Even so, the wave of threats now being made against the paper and its reporters comes as a shock even to those who work there. This week, the newspaper put out a statement that warned religious leaders in the Russian republic of Chechnya were attempting to incite people to “massacre journalists” after a meeting in a Grozny mosque on April 3.
Shortly after the statement was published, Novaya Gazeta's website went down in a suspected distributed denial-of-service attack.
This backlash had been sparked by an April 1 story from reporter Elena Milashina and her colleague Irina Gordienko. In March, Milashina had discovered evidence that gay men were being detained, tortured and even killed in an anti-homosexual purge in Chechnya.
After spending weeks checking the story with her sources, Milashina says they could confirm that hundreds of people had been detained; at least three are now thought to have died.
Despite corroborating evidence from nongovernmental organizations and Western publications, Chechen authorities have dismissed the allegations out of hand — not because the violence is wrong, but because they say gays do not exist in Chechnya.
So far, the Kremlin has shown little willingness to investigate further. But the reports of this anti-gay purge have sparked widespread international concern, with the U.S. State Department and the United Nations High Commissioner for Human Rights calling on Moscow to put an end to any persecution.
WorldViews spoke to Milashina via phone on Friday. The Russian reporter was speaking from an undisclosed location, having fled her home in Moscow because of threats. She described how the threats had affected the lives of her and her colleagues — and how she hoped that international attention could force Moscow to take action.
WorldViews: Could you describe the reaction you've had from Chechen authorities since you published the story at the start of April?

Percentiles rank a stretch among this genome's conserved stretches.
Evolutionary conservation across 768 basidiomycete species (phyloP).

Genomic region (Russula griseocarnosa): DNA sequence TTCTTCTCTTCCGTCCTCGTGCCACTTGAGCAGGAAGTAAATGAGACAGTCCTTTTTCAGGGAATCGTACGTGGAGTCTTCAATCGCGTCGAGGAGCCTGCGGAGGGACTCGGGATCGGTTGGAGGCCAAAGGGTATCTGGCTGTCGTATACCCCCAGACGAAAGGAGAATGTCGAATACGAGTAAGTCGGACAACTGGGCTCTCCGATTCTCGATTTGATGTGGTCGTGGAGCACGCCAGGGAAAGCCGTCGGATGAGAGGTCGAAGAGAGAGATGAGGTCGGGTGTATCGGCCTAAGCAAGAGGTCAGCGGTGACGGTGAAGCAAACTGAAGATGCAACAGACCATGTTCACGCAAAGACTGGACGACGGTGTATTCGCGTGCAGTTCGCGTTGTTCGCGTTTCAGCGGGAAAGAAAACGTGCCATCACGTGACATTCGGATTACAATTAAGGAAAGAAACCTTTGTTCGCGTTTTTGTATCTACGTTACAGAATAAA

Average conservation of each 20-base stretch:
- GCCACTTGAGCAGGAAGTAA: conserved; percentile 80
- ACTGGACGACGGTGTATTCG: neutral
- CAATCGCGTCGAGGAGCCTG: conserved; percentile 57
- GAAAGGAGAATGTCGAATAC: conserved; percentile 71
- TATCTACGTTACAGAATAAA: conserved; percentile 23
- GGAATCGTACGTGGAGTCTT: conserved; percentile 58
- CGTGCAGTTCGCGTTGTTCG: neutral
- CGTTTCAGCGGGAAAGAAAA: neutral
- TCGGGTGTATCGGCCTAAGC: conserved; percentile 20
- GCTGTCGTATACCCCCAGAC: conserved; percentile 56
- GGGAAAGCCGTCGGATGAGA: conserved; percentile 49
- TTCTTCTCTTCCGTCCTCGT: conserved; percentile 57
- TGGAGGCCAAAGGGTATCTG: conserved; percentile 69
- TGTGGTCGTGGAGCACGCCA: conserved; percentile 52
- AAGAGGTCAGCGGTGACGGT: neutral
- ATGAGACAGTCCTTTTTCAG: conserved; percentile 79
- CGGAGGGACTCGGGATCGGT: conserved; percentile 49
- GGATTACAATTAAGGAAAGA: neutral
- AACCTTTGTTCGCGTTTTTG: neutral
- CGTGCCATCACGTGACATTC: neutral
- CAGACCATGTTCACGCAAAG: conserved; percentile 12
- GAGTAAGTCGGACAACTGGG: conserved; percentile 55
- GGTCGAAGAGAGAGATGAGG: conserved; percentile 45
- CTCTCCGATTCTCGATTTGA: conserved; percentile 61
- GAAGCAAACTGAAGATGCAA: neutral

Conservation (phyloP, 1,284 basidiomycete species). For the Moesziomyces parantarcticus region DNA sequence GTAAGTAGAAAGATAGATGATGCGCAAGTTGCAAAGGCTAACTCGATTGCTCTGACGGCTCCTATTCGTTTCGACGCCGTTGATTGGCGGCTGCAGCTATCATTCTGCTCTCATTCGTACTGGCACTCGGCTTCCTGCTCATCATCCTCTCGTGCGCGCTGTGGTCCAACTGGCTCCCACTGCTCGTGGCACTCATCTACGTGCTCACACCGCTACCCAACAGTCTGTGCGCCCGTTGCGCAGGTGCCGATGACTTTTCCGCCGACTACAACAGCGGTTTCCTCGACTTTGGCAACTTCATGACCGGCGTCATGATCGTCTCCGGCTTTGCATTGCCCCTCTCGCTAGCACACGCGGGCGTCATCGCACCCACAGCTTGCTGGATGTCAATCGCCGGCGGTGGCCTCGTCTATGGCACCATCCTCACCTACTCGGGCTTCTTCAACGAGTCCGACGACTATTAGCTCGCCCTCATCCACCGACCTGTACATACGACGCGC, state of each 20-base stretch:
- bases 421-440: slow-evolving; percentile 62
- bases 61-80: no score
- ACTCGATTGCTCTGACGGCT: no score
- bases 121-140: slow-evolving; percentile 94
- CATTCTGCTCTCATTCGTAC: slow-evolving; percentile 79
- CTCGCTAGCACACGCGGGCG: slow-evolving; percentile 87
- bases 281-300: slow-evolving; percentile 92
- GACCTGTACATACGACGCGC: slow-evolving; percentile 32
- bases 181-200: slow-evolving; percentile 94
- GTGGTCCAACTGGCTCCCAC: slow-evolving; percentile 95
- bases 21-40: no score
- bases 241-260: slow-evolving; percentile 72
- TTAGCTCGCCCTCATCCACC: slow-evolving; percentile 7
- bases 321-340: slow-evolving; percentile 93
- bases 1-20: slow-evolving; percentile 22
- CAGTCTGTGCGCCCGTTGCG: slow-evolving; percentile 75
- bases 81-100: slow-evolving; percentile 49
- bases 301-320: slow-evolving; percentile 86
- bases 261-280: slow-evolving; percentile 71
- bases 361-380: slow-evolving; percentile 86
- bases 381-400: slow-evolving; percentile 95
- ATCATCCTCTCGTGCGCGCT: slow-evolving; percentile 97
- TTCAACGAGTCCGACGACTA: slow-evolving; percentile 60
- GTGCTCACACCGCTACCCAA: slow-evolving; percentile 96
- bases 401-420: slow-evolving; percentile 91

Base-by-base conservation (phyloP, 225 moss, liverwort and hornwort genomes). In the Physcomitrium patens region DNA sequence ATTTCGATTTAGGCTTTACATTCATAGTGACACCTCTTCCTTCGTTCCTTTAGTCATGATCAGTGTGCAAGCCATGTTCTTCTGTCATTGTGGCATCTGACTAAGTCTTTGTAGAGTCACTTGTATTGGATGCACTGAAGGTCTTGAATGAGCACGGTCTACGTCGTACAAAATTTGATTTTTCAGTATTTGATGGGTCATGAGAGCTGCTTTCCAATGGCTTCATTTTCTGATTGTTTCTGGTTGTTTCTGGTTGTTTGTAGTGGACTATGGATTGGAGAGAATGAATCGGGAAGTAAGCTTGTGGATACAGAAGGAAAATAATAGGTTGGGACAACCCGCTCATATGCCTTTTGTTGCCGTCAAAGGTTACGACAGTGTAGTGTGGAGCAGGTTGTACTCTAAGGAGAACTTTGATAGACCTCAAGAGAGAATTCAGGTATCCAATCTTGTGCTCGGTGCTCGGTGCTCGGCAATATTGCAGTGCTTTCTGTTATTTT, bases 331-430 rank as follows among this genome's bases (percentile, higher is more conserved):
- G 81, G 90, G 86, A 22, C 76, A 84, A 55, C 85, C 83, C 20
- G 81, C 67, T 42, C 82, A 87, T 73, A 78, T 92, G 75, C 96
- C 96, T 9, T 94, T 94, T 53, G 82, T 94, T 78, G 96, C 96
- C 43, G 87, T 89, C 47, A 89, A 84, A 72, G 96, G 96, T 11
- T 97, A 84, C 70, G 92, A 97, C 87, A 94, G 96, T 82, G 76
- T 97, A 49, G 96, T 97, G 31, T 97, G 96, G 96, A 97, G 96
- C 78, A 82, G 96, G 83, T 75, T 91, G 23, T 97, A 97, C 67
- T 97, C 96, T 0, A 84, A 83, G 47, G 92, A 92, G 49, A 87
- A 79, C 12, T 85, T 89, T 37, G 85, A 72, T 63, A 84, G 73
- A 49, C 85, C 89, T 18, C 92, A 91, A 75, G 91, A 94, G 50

Elena Milashina: Well, the reaction was very panicked and hysterical, but at the same time very threatening. We've covered Chechnya for many years at Novaya Gazeta — many years, decades. We started to cover it in 1994. This was the first time our history, however, that they used religion. Fifteen-thousand people got together in the main mosque of Chechnya and announced a jihad against the staff of Novaya Gazeta.
Not just me, but all the people working at the newspaper are now in danger, because this was a clear jihad message. We will persecute you for tarnishing the honor of the Chechen nation, this nasty thing that you said. There are gays among Chechen people? We will persecute you until the last person at Novaya Gazeta dies. It's unbelievable. It reminds us of the situation with Charlie Hebdo.
WV: What sort of precautions are you taking now?
EM: After the second article was published, I had to be very careful while moving between home and work in Moscow. I finished all the important things that I had to do and left Moscow for a while. Now I think I will leave the country for a while, too. It doesn't matter that Kremlin spokesman Dmitry Peskov announced clearly that journalists are under the Kremlin's protection and that no one can kill them for their professional duty. The threat still exists.
So, I will just live for a while in another country. Still working on Chechnya — I can come from this country to the region. I have a lot of sources, and I have a lot of information. I will continue my work.
I know that some security measures are taking place. We've started being more careful and paying attention if someone follows a journalist or if there is someone strange around Novaya Gazeta, things like that. We already had the experience of the murder of Anna Politkovskaya. We are experienced with people murdering our colleagues, so we know a little more now about how killers operate. We will pay attention to those things. Sad to say, but we will.